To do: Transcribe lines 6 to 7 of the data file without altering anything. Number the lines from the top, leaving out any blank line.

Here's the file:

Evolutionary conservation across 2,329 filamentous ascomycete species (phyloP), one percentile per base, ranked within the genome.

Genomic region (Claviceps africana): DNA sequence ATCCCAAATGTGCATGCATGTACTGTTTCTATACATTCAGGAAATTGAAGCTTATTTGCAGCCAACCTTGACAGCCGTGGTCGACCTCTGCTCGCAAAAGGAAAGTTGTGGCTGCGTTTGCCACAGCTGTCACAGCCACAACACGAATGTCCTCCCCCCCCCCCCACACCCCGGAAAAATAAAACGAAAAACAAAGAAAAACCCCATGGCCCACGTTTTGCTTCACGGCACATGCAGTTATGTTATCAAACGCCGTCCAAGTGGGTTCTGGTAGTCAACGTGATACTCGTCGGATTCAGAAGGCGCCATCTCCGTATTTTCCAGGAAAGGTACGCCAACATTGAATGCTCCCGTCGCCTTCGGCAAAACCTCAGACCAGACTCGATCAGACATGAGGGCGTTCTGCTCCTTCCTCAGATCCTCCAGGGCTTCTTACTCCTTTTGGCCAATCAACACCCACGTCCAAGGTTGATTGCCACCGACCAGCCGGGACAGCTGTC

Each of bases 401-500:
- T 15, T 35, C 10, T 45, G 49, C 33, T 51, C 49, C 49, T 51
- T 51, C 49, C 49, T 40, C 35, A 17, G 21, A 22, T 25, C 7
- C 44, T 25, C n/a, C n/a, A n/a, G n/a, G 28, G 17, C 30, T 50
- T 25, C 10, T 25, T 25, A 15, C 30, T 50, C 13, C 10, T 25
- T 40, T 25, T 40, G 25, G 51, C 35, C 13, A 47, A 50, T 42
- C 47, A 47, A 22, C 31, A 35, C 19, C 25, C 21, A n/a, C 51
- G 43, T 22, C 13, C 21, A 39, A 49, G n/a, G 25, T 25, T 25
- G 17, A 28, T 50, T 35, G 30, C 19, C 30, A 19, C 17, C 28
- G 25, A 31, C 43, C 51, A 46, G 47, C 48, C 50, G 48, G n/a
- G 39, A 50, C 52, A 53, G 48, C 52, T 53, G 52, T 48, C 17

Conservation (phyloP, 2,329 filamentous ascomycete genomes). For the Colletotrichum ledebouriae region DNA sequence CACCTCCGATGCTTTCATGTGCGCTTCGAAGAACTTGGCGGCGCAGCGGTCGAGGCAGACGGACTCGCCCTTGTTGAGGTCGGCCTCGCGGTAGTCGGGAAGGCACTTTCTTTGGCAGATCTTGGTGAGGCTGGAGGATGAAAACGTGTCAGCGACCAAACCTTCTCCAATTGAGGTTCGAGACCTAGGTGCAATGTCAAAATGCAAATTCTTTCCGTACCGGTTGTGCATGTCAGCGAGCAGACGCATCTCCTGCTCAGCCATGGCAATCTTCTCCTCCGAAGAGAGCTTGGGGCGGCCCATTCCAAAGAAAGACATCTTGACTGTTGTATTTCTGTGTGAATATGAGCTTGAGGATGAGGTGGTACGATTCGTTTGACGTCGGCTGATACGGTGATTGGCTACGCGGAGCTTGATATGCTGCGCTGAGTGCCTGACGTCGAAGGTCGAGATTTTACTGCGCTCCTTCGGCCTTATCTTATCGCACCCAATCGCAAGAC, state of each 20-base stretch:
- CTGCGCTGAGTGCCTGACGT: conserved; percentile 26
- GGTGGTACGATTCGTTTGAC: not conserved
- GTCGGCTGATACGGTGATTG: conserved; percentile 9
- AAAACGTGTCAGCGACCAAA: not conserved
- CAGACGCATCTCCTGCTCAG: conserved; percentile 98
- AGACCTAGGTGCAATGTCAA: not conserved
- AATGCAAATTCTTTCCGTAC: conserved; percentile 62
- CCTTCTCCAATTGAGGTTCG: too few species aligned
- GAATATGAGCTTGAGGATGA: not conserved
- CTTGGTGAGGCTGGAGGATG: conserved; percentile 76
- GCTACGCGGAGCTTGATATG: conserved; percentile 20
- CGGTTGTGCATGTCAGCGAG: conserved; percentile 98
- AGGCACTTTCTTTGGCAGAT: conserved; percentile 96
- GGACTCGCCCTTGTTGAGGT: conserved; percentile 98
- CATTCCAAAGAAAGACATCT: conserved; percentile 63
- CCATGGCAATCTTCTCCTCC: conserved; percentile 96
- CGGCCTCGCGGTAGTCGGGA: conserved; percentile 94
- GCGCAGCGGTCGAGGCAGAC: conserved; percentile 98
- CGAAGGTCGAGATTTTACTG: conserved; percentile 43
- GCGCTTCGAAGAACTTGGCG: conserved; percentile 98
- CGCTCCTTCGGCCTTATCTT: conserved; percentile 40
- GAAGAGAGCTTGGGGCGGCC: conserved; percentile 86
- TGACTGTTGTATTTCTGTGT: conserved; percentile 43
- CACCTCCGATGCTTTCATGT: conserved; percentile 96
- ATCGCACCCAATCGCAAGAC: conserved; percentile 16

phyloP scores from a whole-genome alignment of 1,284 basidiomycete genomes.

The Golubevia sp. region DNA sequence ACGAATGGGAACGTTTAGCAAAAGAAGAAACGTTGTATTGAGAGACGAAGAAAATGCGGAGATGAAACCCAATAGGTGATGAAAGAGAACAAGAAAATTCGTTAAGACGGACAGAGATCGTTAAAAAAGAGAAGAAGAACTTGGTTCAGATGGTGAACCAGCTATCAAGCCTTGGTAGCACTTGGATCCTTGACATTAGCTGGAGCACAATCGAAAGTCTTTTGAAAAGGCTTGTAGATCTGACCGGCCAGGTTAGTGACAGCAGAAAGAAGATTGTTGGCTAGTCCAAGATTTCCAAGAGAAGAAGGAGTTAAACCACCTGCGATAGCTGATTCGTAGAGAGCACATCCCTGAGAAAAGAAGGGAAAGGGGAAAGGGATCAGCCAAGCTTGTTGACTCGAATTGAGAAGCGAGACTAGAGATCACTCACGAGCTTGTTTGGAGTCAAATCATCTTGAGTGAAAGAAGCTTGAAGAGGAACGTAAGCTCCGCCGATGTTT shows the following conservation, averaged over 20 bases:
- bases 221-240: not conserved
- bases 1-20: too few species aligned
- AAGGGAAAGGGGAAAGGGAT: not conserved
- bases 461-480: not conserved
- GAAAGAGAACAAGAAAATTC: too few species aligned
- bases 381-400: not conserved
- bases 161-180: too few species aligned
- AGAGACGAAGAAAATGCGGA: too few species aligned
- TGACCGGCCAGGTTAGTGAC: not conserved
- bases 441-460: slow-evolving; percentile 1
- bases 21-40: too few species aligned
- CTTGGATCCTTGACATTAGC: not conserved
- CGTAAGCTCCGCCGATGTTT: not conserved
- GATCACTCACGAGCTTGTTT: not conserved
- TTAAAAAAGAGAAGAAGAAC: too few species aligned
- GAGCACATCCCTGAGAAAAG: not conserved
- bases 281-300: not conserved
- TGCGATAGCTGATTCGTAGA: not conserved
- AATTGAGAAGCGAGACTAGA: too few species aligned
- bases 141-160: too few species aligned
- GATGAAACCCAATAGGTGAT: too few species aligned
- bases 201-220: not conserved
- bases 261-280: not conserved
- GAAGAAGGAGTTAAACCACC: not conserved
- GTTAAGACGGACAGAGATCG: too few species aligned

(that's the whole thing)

- C 44, T 25, C n/a, C n/a, A n/a, G n/a, G 28, G 17, C 30, T 50
- T 25, C 10, T 25, T 25, A 15, C 30, T 50, C 13, C 10, T 25